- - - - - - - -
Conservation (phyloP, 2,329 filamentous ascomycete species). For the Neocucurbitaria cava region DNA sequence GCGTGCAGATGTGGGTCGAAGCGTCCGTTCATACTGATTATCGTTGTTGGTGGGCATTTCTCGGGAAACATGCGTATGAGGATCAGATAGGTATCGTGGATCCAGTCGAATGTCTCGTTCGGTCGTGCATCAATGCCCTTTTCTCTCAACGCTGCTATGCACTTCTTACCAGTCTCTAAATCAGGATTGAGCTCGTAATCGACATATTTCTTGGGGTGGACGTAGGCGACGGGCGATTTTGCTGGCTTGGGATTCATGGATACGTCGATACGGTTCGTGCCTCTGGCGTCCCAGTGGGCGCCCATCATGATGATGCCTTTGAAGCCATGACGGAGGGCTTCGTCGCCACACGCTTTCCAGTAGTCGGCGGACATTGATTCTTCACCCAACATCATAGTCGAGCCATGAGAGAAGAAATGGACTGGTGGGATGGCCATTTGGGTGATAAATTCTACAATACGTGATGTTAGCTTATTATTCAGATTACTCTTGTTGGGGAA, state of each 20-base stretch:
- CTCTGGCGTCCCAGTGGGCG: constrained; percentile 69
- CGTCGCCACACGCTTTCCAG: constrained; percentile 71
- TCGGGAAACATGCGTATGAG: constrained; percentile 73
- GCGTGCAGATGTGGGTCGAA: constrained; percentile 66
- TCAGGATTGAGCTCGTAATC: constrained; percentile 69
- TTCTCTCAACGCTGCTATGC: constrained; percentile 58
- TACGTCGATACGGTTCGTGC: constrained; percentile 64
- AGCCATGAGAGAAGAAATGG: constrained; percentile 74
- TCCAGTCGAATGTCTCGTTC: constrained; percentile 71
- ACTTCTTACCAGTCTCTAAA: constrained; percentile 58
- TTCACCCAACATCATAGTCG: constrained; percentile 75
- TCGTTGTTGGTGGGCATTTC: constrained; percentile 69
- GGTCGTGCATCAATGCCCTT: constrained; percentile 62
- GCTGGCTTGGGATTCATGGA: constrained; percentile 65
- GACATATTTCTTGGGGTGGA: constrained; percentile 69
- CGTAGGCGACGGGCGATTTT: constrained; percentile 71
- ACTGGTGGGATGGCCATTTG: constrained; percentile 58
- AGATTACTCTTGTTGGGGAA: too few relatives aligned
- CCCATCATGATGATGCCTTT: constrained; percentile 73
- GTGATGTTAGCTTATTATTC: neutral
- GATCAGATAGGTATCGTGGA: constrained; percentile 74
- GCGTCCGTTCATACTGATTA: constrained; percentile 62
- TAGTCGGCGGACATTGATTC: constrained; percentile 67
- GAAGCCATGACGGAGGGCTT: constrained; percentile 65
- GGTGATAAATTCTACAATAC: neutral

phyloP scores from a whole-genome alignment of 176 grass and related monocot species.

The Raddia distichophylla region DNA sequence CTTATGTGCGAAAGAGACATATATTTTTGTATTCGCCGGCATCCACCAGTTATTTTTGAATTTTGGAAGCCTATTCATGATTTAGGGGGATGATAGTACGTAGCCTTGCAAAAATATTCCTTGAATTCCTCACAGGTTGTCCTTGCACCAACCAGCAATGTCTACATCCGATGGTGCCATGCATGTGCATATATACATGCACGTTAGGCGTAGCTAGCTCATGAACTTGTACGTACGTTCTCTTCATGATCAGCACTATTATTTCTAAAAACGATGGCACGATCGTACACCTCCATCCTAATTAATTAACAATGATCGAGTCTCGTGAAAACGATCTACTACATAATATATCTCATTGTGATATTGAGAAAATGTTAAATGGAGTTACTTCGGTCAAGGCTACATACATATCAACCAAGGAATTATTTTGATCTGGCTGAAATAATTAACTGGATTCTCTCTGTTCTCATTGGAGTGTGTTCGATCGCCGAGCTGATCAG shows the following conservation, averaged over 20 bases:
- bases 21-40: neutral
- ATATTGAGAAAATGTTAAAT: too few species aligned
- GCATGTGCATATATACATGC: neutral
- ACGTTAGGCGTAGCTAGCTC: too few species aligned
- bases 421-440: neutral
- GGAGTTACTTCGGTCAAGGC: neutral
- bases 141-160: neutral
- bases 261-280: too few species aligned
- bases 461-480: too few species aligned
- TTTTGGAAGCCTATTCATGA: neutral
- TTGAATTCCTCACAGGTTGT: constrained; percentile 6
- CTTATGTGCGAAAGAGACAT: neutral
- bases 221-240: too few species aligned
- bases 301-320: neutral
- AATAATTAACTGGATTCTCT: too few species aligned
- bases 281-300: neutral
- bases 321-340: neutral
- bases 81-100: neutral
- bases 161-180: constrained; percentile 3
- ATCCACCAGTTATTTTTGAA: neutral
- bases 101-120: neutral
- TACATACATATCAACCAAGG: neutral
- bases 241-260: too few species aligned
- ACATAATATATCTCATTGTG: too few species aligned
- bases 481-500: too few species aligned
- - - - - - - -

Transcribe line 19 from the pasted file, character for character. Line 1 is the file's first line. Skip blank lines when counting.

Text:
- AGATTACTCTTGTTGGGGAA: too few relatives aligned